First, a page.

Earlier this month, Chinese authorities announced plans to test all 11 million people in Wuhan within ten days, a plan they referred to as “ten days of mass battle.” This was prompted by the discovery of a half dozen new cases of the virus in one apartment building. In the end they didn’t quite get it done in ten days. They did however test about 9 million people using a technique called sample pooling:
Most of those nine million samples have already been processed, according to a daily record of nucleic-acid tests by Wuhan health authorities. In total, they said, the mass testing identified 180 asymptomatic carriers of the coronavirus, who were put under quarantine and monitored for symptoms. Just one of those cases was later recategorized as a confirmed case…
While falling slightly short of its ambitious target of testing everyone in the city, Wuhan was nonetheless able to test so many people so quickly by adopting an approach known as “sample pooling,” used earlier in the U.S. and Germany to track Covid-19, albeit on a much smaller scale.
Using sample pooling, Wuhan authorities collected samples one by one from citizens, and then processed five to 10 of them at once in a single nucleic-acid test.
By bundling multiple samples, Wuhan was able to immediately clear all of the citizens included in one test—as long as the test came out as negative—thereby significantly cutting the number of total nucleic-acid tests required.
So by combining ten samples into one test, they only had to perform about 900,000 tests, which is pretty doable in a week. In the U.S. we’re currently testing around 350,000 to 400,000 people per day. So we could use a similar technique to run tests on a similar-sized city in about 3 days. The collection of millions of individual samples is what would take all the time.
In any case, given the way China’s handling of the outbreak has become part of a global propaganda effort I don’t think we can trust any numbers they are giving out. And that includes the collection of 9 million samples. Previous reporting indicated they had already tested nearly 5 million people in the city. Are they including those tests in this total or were these all new tests? Even if they offered an answer to that question, would you believe it?
There’s another coronavirus related story in the Wall Street Journal today which is pretty chilling. At least one city, Hangzhou, which is directly east of Wuhan and roughly the same size, is talking about making the phone tracking software the Chinese government rolled out to track people’s movements a permanent fixture. In fact, the city is suggesting every resident might get a permanent health rating from the government.
Anger spread across Chinese social media sites over the weekend following an announcement that officials in the eastern city of Hangzhou could create a permanent version of a smartphone-based health-rating system developed to fight Covid-19. The news led some internet users to accuse the city of exploiting the pandemic to expand state monitoring of residents…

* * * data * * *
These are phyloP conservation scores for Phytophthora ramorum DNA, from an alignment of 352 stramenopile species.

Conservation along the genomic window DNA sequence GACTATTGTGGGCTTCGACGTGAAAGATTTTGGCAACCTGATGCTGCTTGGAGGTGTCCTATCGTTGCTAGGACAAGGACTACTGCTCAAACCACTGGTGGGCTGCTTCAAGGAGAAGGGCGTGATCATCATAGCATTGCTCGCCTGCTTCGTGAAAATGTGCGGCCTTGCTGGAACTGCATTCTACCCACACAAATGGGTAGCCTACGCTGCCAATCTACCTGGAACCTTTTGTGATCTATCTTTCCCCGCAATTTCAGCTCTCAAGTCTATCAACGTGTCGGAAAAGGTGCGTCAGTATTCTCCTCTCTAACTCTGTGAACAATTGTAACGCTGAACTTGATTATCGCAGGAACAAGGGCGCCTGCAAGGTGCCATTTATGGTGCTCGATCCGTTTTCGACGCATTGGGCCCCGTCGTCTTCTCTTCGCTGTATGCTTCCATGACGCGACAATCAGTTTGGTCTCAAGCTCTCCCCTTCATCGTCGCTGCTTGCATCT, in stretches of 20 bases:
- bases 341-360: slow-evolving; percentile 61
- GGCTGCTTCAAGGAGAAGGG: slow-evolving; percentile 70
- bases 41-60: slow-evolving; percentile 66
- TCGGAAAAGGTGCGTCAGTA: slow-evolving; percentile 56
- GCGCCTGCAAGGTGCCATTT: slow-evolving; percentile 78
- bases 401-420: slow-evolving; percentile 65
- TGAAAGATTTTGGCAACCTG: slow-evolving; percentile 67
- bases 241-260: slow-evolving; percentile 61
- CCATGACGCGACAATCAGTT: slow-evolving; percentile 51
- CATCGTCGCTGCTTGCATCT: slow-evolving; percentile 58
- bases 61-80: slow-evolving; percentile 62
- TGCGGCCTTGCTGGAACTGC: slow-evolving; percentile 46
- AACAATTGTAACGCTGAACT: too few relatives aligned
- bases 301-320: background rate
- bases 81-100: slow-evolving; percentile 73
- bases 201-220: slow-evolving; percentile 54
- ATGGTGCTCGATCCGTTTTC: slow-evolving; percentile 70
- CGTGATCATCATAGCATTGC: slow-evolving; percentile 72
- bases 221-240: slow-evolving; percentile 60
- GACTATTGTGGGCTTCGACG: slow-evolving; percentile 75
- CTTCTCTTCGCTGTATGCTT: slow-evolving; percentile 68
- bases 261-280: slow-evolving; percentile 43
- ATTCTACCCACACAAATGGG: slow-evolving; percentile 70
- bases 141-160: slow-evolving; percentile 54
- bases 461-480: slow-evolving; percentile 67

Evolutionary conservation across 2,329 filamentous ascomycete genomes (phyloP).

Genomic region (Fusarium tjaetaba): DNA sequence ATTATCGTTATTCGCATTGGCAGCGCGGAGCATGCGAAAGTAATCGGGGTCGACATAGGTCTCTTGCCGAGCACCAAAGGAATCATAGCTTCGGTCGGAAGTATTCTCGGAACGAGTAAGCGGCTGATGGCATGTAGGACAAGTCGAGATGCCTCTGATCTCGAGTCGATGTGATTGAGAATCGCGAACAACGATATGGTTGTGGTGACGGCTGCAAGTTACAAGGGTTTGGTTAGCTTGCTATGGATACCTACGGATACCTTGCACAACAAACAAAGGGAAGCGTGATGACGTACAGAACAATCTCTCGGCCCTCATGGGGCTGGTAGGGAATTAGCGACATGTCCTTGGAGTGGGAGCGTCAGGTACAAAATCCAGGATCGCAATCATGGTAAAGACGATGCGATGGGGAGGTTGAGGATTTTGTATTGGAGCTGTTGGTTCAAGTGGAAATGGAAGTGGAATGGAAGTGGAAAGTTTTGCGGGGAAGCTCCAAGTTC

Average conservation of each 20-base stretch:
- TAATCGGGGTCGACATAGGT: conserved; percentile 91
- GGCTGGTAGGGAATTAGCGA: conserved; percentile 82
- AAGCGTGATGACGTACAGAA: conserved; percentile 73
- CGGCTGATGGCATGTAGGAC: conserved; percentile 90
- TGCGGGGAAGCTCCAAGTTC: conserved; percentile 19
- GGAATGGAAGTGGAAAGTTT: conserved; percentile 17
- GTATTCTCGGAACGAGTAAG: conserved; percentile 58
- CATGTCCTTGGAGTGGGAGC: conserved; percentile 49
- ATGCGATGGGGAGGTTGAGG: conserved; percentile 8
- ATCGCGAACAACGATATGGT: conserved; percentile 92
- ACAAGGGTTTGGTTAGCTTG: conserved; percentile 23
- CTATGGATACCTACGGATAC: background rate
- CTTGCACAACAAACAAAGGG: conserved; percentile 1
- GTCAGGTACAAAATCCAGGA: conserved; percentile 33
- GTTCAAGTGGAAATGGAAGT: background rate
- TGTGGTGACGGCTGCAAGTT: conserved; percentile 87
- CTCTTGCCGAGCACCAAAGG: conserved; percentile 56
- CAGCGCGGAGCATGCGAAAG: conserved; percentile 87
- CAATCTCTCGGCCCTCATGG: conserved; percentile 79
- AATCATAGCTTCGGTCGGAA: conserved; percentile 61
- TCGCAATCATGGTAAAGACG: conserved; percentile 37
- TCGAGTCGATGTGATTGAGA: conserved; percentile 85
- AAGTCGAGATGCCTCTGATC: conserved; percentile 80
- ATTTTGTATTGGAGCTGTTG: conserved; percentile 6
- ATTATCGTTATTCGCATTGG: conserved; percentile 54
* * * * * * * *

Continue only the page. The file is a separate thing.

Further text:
Hangzhou, a tech hub located south of Shanghai, was among the first cities to roll out a health-rating app. Developed by authorities with help from Alibaba Group Holding Ltd., which is based in Hangzhou, the app tracks a person’s travel history and health conditions in order to single out those at a higher risk of carrying the coronavirus…
On Friday, the city’s health commission said it was considering a new, permanent version of the tool that would assign each person a colored health badge based on a collation of their medical records, physical examination results and lifestyle habits, such as smoking and alcohol consumption.
In addition to the colored badge, each resident would be assigned a health score ranging from 0 to 100, which a city would use to compile health rankings, Hangzhou health commission chief Sun Yongrong said, according to the commission’s website.
On the one hand, some kind of voluntary, temporary tracking might make sense until we have a coronavirus treatment or vaccine. On the other hand, this kind of power to limit people’s movement is an Orwellian nightmare in the hands of an authoritarian government like the Community Chinese Party.
It’s not hard to imagine how this could be misused in a place like Hong Kong to prevent protesters from leaving their homes or, more accurately, giving police an excuse to arrest those who gather to protest. The abuse of this kind of government power over individuals is guaranteed.